Last Sunday, a law professor from Georgetown University, Louis Michael Seidman, went on CBS TV and said we should give up on the Constitution.
The deadliest school massacre in history did not involve a gun; occurred before there were video games or violent television shows yet when God was still in the classroom.
All the pieces fit, so why do historians and biographers ignore the question?
In New York City, local schools are promoting the wrong kind of “extra curricular” activities.
Despite Cuba’s ongoing human rights crimes under Raul Castro, it apparently remains fashionable for professors and professionals to invite influential Cubans to meet with American and international audiences on U.S. soil.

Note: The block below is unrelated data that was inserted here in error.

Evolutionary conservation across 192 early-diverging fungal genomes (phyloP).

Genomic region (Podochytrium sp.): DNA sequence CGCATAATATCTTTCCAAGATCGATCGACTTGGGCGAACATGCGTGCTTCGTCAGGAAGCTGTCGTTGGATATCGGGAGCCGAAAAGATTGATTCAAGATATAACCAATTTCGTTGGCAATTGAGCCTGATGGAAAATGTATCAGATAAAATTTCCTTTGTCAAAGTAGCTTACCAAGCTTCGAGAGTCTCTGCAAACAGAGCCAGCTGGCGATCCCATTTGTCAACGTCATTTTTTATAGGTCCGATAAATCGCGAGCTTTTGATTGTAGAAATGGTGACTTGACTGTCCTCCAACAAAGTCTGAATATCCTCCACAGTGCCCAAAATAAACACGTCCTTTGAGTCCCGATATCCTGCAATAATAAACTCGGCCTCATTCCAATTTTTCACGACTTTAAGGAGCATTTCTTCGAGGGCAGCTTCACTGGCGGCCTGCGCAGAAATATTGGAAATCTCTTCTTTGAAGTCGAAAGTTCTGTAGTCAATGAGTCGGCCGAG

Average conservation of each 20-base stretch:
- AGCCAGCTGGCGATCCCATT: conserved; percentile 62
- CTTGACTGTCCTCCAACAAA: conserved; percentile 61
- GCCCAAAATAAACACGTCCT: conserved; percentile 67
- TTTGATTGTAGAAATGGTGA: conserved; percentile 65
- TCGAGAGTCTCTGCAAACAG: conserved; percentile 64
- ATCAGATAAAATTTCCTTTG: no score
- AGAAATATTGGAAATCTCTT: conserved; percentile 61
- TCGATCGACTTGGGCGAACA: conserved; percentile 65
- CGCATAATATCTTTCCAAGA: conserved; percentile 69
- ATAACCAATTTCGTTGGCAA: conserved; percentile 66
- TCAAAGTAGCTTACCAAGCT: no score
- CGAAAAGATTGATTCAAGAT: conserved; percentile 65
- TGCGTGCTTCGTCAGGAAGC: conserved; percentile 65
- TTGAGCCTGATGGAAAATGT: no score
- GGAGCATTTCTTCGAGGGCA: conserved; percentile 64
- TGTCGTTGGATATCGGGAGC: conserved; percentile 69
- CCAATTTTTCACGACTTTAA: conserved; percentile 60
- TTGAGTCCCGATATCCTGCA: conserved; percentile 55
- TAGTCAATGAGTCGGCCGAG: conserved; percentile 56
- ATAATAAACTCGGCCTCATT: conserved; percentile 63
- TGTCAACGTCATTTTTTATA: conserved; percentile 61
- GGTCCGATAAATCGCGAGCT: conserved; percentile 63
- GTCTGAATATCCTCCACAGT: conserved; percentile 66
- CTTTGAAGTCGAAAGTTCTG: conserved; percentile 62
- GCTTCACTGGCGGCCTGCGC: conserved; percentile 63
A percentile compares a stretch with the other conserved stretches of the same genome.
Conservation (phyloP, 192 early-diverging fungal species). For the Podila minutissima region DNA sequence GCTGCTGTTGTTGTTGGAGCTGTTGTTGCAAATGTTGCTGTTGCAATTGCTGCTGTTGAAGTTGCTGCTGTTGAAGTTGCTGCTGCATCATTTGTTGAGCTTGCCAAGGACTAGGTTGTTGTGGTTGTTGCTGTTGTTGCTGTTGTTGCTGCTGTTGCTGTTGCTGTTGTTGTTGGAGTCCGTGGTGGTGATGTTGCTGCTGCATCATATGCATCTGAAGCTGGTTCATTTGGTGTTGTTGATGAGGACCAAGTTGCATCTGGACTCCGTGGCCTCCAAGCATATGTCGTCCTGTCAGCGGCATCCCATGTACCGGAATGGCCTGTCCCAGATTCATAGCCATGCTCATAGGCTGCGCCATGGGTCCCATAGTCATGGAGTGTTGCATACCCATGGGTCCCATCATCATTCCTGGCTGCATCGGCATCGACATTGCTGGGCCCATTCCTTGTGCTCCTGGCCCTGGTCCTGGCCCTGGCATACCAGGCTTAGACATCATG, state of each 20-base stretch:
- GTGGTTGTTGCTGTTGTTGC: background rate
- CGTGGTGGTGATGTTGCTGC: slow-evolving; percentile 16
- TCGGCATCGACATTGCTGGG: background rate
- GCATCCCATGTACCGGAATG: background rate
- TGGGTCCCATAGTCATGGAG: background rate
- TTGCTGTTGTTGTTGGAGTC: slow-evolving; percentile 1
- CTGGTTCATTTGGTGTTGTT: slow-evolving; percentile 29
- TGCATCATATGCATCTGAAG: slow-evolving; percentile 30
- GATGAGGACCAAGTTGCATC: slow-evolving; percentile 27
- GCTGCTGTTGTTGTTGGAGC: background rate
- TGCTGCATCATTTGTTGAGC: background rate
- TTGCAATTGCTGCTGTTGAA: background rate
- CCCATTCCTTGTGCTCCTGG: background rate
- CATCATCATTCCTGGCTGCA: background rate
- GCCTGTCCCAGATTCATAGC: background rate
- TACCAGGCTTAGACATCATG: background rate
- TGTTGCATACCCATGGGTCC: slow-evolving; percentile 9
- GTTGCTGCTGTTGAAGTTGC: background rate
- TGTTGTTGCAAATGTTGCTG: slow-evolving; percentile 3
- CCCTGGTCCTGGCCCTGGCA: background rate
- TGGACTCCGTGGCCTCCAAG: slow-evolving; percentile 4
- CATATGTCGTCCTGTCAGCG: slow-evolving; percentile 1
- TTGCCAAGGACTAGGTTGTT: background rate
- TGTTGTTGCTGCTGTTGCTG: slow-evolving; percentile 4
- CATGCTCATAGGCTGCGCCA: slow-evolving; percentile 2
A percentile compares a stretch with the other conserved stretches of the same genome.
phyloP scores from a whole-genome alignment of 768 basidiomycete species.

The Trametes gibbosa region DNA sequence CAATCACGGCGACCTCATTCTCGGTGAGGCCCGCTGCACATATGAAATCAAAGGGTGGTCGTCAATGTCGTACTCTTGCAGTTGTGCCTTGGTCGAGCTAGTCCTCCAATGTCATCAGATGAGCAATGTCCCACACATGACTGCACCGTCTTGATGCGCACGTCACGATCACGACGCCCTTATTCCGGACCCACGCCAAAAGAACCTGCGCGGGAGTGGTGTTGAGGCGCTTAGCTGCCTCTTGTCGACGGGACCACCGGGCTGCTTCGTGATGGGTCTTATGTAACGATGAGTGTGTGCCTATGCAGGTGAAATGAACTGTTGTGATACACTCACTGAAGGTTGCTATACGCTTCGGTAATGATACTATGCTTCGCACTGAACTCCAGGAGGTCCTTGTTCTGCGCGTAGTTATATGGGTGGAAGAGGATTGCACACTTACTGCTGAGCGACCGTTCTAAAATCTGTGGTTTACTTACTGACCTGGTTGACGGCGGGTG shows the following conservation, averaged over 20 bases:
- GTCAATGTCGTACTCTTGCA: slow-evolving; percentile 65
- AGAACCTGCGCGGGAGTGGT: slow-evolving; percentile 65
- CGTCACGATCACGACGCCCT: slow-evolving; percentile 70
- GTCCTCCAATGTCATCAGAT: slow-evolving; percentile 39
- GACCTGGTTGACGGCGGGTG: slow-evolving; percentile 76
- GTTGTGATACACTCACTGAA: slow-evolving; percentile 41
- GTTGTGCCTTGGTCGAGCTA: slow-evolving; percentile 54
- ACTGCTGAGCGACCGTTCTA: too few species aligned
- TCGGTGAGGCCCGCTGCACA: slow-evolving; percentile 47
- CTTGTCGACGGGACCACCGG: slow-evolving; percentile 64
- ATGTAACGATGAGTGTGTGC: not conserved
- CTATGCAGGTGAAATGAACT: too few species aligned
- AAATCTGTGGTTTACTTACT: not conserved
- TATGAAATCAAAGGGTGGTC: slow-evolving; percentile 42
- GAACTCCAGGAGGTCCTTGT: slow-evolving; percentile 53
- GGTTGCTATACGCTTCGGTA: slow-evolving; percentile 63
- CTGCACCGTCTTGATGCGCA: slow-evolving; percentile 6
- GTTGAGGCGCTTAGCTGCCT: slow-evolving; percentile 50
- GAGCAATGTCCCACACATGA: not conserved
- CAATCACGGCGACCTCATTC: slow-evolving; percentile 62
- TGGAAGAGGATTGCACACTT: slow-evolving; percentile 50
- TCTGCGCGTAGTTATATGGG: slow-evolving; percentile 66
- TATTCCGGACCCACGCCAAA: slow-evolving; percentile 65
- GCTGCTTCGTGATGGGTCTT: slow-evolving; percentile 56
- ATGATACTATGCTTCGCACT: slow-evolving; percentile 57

In 2008, according to Notre Dame professor Kirk Doran, “14 percent of the online population of America visit(ed) adult sites and (spent) an average of 6.5 minutes per visit.”
A top United States counterterrorism expert who taught a course that familiarized military officers with the U.S. war with radical Islamists was fired from the college and the course was removed.
This month, the Steubenville university became the first in a long line of colleges to reconsider its student health coverage after the President’s contraception-abortion pill mandate.
Rhode Island is a small state with a big censorship problem.
Sandra Fluke is more than a third-year law student at Georgetown University.